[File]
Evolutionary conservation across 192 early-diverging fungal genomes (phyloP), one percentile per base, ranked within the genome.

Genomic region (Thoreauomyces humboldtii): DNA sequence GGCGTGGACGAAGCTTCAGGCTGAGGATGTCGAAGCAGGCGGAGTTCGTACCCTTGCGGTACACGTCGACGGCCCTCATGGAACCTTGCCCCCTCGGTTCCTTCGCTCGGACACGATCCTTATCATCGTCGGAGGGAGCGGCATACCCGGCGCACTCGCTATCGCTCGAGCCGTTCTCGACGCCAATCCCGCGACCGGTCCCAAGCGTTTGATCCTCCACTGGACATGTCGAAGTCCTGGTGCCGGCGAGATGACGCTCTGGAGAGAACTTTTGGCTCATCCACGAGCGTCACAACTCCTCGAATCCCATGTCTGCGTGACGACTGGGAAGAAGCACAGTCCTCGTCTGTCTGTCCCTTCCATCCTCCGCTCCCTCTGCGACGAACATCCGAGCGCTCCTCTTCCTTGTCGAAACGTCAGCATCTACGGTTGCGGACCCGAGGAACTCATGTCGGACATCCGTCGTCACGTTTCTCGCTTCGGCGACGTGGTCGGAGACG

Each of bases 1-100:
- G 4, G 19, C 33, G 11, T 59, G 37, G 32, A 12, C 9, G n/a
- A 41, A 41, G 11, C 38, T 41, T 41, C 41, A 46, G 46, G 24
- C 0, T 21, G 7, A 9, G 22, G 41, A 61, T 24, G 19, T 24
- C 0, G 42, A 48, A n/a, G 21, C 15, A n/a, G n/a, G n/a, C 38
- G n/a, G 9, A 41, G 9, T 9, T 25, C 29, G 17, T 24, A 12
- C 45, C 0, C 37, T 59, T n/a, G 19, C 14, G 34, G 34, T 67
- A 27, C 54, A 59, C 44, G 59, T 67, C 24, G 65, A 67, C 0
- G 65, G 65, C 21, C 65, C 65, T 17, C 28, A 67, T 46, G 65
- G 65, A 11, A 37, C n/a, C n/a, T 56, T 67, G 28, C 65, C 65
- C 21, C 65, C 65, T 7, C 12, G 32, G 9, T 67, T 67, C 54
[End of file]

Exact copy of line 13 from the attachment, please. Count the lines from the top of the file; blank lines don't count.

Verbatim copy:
- C 21, C 65, C 65, T 7, C 12, G 32, G 9, T 67, T 67, C 54